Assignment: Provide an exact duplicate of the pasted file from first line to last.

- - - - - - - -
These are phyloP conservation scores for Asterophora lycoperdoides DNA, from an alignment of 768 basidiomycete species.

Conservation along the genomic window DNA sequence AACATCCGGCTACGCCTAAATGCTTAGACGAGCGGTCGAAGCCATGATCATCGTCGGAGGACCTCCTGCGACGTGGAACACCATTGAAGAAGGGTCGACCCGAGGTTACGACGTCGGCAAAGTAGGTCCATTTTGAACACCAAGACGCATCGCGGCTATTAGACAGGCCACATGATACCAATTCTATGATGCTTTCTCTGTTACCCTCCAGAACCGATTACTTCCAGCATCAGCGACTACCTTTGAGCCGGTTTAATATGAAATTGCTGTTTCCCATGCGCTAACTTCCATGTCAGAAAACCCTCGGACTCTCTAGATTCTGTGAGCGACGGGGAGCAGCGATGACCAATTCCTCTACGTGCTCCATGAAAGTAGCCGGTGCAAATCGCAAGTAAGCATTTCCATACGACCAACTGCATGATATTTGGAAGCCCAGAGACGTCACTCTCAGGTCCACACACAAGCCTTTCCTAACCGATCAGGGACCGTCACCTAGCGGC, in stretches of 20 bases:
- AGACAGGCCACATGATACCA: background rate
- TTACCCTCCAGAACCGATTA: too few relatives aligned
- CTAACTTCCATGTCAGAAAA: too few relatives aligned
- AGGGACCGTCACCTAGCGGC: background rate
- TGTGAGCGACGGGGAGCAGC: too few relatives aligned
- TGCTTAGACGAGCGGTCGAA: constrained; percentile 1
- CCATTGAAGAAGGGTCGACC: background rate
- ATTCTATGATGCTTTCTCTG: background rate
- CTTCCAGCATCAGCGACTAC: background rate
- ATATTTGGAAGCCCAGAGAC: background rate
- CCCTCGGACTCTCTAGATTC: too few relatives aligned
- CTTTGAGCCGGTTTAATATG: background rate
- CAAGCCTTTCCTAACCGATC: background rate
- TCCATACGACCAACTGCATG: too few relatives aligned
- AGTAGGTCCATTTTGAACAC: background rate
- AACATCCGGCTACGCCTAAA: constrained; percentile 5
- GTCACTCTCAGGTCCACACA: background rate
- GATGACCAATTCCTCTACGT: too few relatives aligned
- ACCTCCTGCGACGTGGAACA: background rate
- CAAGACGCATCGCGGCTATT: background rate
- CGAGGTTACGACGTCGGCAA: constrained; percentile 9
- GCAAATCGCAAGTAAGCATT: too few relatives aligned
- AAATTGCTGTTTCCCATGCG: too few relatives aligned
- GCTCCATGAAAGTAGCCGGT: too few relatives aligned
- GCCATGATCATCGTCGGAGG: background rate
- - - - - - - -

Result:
These are phyloP conservation scores for Asterophora lycoperdoides DNA, from an alignment of 768 basidiomycete species.

Conservation along the genomic window DNA sequence AACATCCGGCTACGCCTAAATGCTTAGACGAGCGGTCGAAGCCATGATCATCGTCGGAGGACCTCCTGCGACGTGGAACACCATTGAAGAAGGGTCGACCCGAGGTTACGACGTCGGCAAAGTAGGTCCATTTTGAACACCAAGACGCATCGCGGCTATTAGACAGGCCACATGATACCAATTCTATGATGCTTTCTCTGTTACCCTCCAGAACCGATTACTTCCAGCATCAGCGACTACCTTTGAGCCGGTTTAATATGAAATTGCTGTTTCCCATGCGCTAACTTCCATGTCAGAAAACCCTCGGACTCTCTAGATTCTGTGAGCGACGGGGAGCAGCGATGACCAATTCCTCTACGTGCTCCATGAAAGTAGCCGGTGCAAATCGCAAGTAAGCATTTCCATACGACCAACTGCATGATATTTGGAAGCCCAGAGACGTCACTCTCAGGTCCACACACAAGCCTTTCCTAACCGATCAGGGACCGTCACCTAGCGGC, in stretches of 20 bases:
- AGACAGGCCACATGATACCA: background rate
- TTACCCTCCAGAACCGATTA: too few relatives aligned
- CTAACTTCCATGTCAGAAAA: too few relatives aligned
- AGGGACCGTCACCTAGCGGC: background rate
- TGTGAGCGACGGGGAGCAGC: too few relatives aligned
- TGCTTAGACGAGCGGTCGAA: constrained; percentile 1
- CCATTGAAGAAGGGTCGACC: background rate
- ATTCTATGATGCTTTCTCTG: background rate
- CTTCCAGCATCAGCGACTAC: background rate
- ATATTTGGAAGCCCAGAGAC: background rate
- CCCTCGGACTCTCTAGATTC: too few relatives aligned
- CTTTGAGCCGGTTTAATATG: background rate
- CAAGCCTTTCCTAACCGATC: background rate
- TCCATACGACCAACTGCATG: too few relatives aligned
- AGTAGGTCCATTTTGAACAC: background rate
- AACATCCGGCTACGCCTAAA: constrained; percentile 5
- GTCACTCTCAGGTCCACACA: background rate
- GATGACCAATTCCTCTACGT: too few relatives aligned
- ACCTCCTGCGACGTGGAACA: background rate
- CAAGACGCATCGCGGCTATT: background rate
- CGAGGTTACGACGTCGGCAA: constrained; percentile 9
- GCAAATCGCAAGTAAGCATT: too few relatives aligned
- AAATTGCTGTTTCCCATGCG: too few relatives aligned
- GCTCCATGAAAGTAGCCGGT: too few relatives aligned
- GCCATGATCATCGTCGGAGG: background rate